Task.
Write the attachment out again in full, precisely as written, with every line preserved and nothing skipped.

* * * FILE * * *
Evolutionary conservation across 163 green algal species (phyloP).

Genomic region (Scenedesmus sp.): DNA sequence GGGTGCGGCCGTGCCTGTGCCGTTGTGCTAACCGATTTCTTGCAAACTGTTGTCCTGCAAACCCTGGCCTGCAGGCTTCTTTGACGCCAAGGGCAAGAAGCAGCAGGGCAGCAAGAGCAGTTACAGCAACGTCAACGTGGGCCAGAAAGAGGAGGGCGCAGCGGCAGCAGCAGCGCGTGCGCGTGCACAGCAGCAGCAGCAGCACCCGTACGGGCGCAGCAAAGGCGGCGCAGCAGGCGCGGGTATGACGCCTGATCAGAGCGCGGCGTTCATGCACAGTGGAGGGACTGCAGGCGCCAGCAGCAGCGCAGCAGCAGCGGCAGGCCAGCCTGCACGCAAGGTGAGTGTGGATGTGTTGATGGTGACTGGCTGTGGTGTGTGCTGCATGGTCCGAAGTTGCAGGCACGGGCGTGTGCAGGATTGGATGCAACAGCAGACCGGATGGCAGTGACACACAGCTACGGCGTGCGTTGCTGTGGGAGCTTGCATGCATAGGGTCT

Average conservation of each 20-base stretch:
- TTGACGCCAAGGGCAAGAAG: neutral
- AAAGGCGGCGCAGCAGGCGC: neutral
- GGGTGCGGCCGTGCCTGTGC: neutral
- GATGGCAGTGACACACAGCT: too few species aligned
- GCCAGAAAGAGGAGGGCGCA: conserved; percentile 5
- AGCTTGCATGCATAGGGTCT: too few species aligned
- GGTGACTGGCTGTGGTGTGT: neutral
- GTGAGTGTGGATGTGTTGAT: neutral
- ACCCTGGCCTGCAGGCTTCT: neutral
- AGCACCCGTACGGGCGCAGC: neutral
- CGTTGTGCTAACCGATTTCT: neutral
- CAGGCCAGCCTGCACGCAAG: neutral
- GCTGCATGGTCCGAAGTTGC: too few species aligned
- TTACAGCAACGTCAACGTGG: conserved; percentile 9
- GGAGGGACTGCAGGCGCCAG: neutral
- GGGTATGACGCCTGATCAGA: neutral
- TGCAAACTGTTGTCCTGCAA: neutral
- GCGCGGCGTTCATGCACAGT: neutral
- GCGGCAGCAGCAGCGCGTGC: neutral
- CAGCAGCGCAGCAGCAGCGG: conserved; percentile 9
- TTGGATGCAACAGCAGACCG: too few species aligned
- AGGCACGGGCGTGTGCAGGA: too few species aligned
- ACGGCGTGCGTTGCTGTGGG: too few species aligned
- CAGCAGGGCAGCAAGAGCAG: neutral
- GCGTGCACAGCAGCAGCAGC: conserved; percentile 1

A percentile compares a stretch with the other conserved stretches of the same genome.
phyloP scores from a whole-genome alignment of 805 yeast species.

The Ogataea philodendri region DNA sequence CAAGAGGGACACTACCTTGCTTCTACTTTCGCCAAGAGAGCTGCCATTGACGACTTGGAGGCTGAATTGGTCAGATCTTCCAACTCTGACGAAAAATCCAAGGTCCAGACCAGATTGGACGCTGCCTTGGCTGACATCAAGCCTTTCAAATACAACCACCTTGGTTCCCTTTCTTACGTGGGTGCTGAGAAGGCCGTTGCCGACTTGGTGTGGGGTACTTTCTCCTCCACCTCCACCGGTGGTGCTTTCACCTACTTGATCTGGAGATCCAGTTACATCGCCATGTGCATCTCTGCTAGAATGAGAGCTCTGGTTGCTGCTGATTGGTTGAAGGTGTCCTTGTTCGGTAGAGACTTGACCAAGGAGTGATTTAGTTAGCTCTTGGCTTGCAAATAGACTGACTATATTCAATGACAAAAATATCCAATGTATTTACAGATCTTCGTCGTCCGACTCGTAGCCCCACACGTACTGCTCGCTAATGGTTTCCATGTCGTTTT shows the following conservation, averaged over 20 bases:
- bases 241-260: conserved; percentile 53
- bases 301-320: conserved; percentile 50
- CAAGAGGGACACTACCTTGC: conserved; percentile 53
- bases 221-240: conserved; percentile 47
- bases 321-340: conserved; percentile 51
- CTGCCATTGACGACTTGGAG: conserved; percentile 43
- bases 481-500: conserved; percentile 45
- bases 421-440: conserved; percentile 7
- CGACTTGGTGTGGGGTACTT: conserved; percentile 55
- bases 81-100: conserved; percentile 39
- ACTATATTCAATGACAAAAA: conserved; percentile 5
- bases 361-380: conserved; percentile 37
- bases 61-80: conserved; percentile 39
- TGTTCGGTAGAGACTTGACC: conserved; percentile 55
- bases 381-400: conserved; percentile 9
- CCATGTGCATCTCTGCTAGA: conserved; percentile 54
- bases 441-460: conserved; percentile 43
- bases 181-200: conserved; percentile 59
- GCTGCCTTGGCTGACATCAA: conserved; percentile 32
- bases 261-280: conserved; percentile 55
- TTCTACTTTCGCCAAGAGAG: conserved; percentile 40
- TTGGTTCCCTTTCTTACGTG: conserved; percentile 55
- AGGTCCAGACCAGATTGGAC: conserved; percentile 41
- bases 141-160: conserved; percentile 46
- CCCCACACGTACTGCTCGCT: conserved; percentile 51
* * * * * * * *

Evolutionary conservation across 163 green algal species (phyloP).

Genomic region (Scenedesmus sp.): DNA sequence GGGTGCGGCCGTGCCTGTGCCGTTGTGCTAACCGATTTCTTGCAAACTGTTGTCCTGCAAACCCTGGCCTGCAGGCTTCTTTGACGCCAAGGGCAAGAAGCAGCAGGGCAGCAAGAGCAGTTACAGCAACGTCAACGTGGGCCAGAAAGAGGAGGGCGCAGCGGCAGCAGCAGCGCGTGCGCGTGCACAGCAGCAGCAGCAGCACCCGTACGGGCGCAGCAAAGGCGGCGCAGCAGGCGCGGGTATGACGCCTGATCAGAGCGCGGCGTTCATGCACAGTGGAGGGACTGCAGGCGCCAGCAGCAGCGCAGCAGCAGCGGCAGGCCAGCCTGCACGCAAGGTGAGTGTGGATGTGTTGATGGTGACTGGCTGTGGTGTGTGCTGCATGGTCCGAAGTTGCAGGCACGGGCGTGTGCAGGATTGGATGCAACAGCAGACCGGATGGCAGTGACACACAGCTACGGCGTGCGTTGCTGTGGGAGCTTGCATGCATAGGGTCT

Average conservation of each 20-base stretch:
- TTGACGCCAAGGGCAAGAAG: neutral
- AAAGGCGGCGCAGCAGGCGC: neutral
- GGGTGCGGCCGTGCCTGTGC: neutral
- GATGGCAGTGACACACAGCT: too few species aligned
- GCCAGAAAGAGGAGGGCGCA: conserved; percentile 5
- AGCTTGCATGCATAGGGTCT: too few species aligned
- GGTGACTGGCTGTGGTGTGT: neutral
- GTGAGTGTGGATGTGTTGAT: neutral
- ACCCTGGCCTGCAGGCTTCT: neutral
- AGCACCCGTACGGGCGCAGC: neutral
- CGTTGTGCTAACCGATTTCT: neutral
- CAGGCCAGCCTGCACGCAAG: neutral
- GCTGCATGGTCCGAAGTTGC: too few species aligned
- TTACAGCAACGTCAACGTGG: conserved; percentile 9
- GGAGGGACTGCAGGCGCCAG: neutral
- GGGTATGACGCCTGATCAGA: neutral
- TGCAAACTGTTGTCCTGCAA: neutral
- GCGCGGCGTTCATGCACAGT: neutral
- GCGGCAGCAGCAGCGCGTGC: neutral
- CAGCAGCGCAGCAGCAGCGG: conserved; percentile 9
- TTGGATGCAACAGCAGACCG: too few species aligned
- AGGCACGGGCGTGTGCAGGA: too few species aligned
- ACGGCGTGCGTTGCTGTGGG: too few species aligned
- CAGCAGGGCAGCAAGAGCAG: neutral
- GCGTGCACAGCAGCAGCAGC: conserved; percentile 1

A percentile compares a stretch with the other conserved stretches of the same genome.
phyloP scores from a whole-genome alignment of 805 yeast species.

The Ogataea philodendri region DNA sequence CAAGAGGGACACTACCTTGCTTCTACTTTCGCCAAGAGAGCTGCCATTGACGACTTGGAGGCTGAATTGGTCAGATCTTCCAACTCTGACGAAAAATCCAAGGTCCAGACCAGATTGGACGCTGCCTTGGCTGACATCAAGCCTTTCAAATACAACCACCTTGGTTCCCTTTCTTACGTGGGTGCTGAGAAGGCCGTTGCCGACTTGGTGTGGGGTACTTTCTCCTCCACCTCCACCGGTGGTGCTTTCACCTACTTGATCTGGAGATCCAGTTACATCGCCATGTGCATCTCTGCTAGAATGAGAGCTCTGGTTGCTGCTGATTGGTTGAAGGTGTCCTTGTTCGGTAGAGACTTGACCAAGGAGTGATTTAGTTAGCTCTTGGCTTGCAAATAGACTGACTATATTCAATGACAAAAATATCCAATGTATTTACAGATCTTCGTCGTCCGACTCGTAGCCCCACACGTACTGCTCGCTAATGGTTTCCATGTCGTTTT shows the following conservation, averaged over 20 bases:
- bases 241-260: conserved; percentile 53
- bases 301-320: conserved; percentile 50
- CAAGAGGGACACTACCTTGC: conserved; percentile 53
- bases 221-240: conserved; percentile 47
- bases 321-340: conserved; percentile 51
- CTGCCATTGACGACTTGGAG: conserved; percentile 43
- bases 481-500: conserved; percentile 45
- bases 421-440: conserved; percentile 7
- CGACTTGGTGTGGGGTACTT: conserved; percentile 55
- bases 81-100: conserved; percentile 39
- ACTATATTCAATGACAAAAA: conserved; percentile 5
- bases 361-380: conserved; percentile 37
- bases 61-80: conserved; percentile 39
- TGTTCGGTAGAGACTTGACC: conserved; percentile 55
- bases 381-400: conserved; percentile 9
- CCATGTGCATCTCTGCTAGA: conserved; percentile 54
- bases 441-460: conserved; percentile 43
- bases 181-200: conserved; percentile 59
- GCTGCCTTGGCTGACATCAA: conserved; percentile 32
- bases 261-280: conserved; percentile 55
- TTCTACTTTCGCCAAGAGAG: conserved; percentile 40
- TTGGTTCCCTTTCTTACGTG: conserved; percentile 55
- AGGTCCAGACCAGATTGGAC: conserved; percentile 41
- bases 141-160: conserved; percentile 46
- CCCCACACGTACTGCTCGCT: conserved; percentile 51